If you ever doubt for a second that the diet industry is playing us like a fiddle, check out this graph:
It’s not a nice healthy heartbeat. It’s a five-year insight into how the diet industry has programmed us to begin each year with self-loathing, self-punishing behavior that has been cleverly marketed as “normal.”
This is a Google Trends graph of the popularity of the search term diet. It peaks every year in January, with two distinct lows in November and December: the weeks of American Thanksgiving and Christmas. (Click here for the full interactive graph.)
Like clockwork, the holidays end, the new year begins, and we are deluged by marketing from diet industry and “health and wellness” companies designed to remind us that we are not enough. They portray dieting as a natural part of life, especially women’s lives. If you’re not on a diet, what are you even doing?
They make us feel like dieting gives us a sense of community, when in reality, dieting creates an isolating world that closes in on itself. Healthy eating becomes unhealthy obsession. Meal planning becomes food fear. Anxiety replaces joy at family dinners, parties, and impromptu gatherings.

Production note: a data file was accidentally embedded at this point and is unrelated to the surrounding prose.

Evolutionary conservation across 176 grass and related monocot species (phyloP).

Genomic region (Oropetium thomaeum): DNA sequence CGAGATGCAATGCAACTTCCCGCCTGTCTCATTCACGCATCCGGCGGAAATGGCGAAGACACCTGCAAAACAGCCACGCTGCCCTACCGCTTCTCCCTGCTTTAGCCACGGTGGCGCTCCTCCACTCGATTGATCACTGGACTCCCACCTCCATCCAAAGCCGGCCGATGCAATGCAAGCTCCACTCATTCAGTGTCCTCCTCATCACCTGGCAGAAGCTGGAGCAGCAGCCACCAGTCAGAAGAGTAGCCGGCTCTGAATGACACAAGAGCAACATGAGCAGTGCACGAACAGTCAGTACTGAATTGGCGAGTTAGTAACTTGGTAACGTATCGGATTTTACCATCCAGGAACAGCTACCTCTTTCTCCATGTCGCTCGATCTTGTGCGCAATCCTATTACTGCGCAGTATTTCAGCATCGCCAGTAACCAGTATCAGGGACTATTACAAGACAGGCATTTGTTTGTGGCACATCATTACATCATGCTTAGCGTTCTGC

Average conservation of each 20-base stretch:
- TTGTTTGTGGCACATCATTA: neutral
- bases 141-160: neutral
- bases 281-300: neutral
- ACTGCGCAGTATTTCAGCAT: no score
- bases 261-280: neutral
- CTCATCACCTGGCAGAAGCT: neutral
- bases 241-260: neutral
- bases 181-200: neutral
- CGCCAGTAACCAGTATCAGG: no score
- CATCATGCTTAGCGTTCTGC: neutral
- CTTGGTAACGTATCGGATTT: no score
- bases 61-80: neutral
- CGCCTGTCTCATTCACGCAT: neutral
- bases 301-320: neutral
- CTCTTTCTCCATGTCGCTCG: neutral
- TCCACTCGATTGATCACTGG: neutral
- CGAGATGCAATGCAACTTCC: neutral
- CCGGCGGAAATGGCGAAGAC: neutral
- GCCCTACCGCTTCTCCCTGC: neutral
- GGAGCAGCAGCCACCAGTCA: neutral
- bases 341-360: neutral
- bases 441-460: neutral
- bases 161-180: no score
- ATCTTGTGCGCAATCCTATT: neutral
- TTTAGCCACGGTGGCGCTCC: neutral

The good news: Between 2012 and 2016, the annual January peak appears to be on a gradual downswing. Let’s keep that going. The other good news: You don’t have to buy in anymore. Marketing is powerless without consumer buy-in.
If you, like me, see the new year as the perfect time to reflect on your day-to-day life and refocus on long-term goals, by all means: Make resolutions. Move more. Try a new hobby. Eat more vegetables. Get a little stronger than you were before.
But do it on your terms. Do not do it for a number on the scale. Let 2017 be the very last time you give your power away to an industry that profits from making you feel inadequate.